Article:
Thousands in Tennessee left out of health care protection
“I’m in a wheelchair, and I’m going blind,” the 51-year-old Cleveland, TN., woman said. “I’ve been trying to get on disability. … It’s not easy. If you don’t have health insurance, you can’t even get in to see a doctor.” — More.
I found you a while back via a link from somewhere-Instapundit, maybe? Hope you are enjoying your new adventure! I actually am writing to ask for your help finding someone, or how I can best find someone.
My hubby found a 1964 ladies Greeneville, TN high school ring on the recently more greatly exposed TN River shoreline in Admiral Farragut Park last week and we are looking for the owner. Initials inside the ring are JH.
I’ve been putting my sleuthing skills to work to locate the owner, but so far they are not enough. I am not familiar with this area and don’t have any local contacts, as we moved here from NH just a few months ago.
I’d really like to get this ring back to the owner. It is still in good condition, albeit a little worn. It was obviously well-loved. This coming summer will mark the 50th anniversary of this woman’s high school graduation, so I thought it would be especially nice to get the ring back home where it belongs.
A massive winter storm is moving its way across the U.S. and is once again expected to blast portions of Tennessee, but, just like last week, East Tennessee is expected to be spared the worst of any frozen precipitation. — More.
“I’m just hiding in a cabinet in the back of the apartment and here all these explosions,” said Bland. “It was just nerve-racking. You know, I was like I’m not going to make it out. I’m not going to get out of here.” — More. (Via FB)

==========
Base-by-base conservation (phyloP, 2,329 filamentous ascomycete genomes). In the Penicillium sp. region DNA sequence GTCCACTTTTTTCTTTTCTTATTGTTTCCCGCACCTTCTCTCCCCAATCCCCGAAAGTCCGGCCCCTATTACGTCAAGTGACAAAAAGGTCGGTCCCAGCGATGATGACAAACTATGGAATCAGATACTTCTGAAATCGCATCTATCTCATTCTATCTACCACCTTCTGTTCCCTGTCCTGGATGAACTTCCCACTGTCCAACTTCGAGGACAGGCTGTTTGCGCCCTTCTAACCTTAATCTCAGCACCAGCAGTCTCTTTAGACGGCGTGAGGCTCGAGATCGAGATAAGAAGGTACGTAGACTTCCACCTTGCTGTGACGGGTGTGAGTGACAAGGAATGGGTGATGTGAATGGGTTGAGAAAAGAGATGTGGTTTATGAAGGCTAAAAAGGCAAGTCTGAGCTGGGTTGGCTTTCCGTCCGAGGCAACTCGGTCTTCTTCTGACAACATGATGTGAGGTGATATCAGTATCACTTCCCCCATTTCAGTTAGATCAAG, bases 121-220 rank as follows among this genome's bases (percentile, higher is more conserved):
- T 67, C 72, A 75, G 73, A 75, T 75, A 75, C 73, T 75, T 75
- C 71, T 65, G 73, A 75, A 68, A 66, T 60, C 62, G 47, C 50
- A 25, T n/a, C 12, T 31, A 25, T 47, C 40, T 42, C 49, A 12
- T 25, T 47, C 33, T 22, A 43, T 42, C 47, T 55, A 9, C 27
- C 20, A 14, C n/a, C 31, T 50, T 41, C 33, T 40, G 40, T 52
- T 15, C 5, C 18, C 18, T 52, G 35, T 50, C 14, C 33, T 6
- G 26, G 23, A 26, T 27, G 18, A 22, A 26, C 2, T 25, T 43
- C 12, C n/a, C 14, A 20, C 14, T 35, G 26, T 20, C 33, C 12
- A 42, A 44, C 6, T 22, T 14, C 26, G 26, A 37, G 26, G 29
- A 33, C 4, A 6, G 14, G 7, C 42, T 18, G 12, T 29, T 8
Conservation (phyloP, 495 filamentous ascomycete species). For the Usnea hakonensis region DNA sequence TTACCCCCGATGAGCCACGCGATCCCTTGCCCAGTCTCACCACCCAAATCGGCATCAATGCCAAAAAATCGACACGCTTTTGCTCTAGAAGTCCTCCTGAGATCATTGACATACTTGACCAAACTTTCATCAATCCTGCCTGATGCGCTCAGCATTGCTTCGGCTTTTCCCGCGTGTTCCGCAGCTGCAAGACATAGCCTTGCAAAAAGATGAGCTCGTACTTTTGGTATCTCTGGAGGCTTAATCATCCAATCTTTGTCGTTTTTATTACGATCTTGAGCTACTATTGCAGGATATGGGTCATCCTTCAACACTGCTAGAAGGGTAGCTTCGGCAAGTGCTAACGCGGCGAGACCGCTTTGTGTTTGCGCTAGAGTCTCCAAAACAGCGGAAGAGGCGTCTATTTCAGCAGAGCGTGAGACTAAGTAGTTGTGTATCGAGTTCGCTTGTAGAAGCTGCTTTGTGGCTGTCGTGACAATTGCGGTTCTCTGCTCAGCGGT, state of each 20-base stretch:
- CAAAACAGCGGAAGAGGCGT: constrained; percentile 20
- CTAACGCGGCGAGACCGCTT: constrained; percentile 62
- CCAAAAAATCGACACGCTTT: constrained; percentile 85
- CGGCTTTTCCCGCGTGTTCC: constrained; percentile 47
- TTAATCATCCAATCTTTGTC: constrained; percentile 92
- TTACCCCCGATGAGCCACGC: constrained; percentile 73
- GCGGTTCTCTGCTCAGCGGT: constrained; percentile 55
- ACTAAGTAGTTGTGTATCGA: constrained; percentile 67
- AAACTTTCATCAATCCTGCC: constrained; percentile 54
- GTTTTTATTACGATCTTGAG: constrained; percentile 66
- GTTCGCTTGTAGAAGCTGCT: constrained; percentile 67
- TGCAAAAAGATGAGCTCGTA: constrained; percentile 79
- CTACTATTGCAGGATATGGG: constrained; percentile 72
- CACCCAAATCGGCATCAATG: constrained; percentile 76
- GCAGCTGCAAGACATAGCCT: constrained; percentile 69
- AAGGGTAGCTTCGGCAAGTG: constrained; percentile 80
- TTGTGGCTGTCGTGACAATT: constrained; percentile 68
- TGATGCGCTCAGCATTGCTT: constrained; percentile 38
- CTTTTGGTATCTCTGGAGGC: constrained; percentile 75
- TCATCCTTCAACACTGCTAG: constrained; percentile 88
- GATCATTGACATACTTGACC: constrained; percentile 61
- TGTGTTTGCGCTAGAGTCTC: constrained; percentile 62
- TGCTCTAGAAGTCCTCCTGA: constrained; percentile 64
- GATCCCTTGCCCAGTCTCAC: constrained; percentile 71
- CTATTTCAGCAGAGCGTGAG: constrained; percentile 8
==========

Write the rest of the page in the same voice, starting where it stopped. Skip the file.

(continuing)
Here, in the rural hills of Tennessee, is the latest fallout of a recession that officially ended in 2009 but remains without end for so many. More than 1 in 4 children now depend on government food assistance, a record level of need that has increased the federal budget and changed the nature of childhood for the nation’s poor.
First, schools became the country’s biggest soup kitchens, as free and reduced-price lunch programs expanded to include free breakfast, then free snacks and then free backpacks of canned goods sent home for weekends. Now those programs are extending into summer, even though classes stop, in order for children to have a dependable source of food. Some elementary school buildings stay open year-round so cafeterias can serve low-income students. High schools begin summer programs earlier to offer free breakfast. — More.
There’s something almost theatrical about the setup here at this 211-acre park about 80 miles east of Nashville. The wide steps at the base of the 75-foot waterfall look exactly like an amphitheater, with all seats facing the headliner: a deep, cold-water swimming hole. So it’s only appropriate that the falls have a dramatic backstory to match. When plans were hatched to transform this family favorite into plots for 85 riverfront houses, an enterprising conservationist group bought the land at public auction and sold it back to the state, turning Cummins Falls into Tennessee’s newest state park in May 2012. — More.
Here’s the state’s description: It is the eighth largest waterfall in Tennessee in volume of water, and was named one of the top 10 best swimming holes in the United States in the “America’s Best Swimming Holes” article in Travel and Leisure magazine. The article reads “It’s a hard-earned scramble to the bottom that involves hiking to the overlook, wading across the ankle-deep stream, climbing up to the ridge, and using a rope guide to walk yourself down to the water. This is not a swimming hole for lightweights. Translation: expect a younger crowd. But if you’re agile (and sure-footed), the descent into the cavernous pool is worth the effort.” Alice Bruneau, June 2010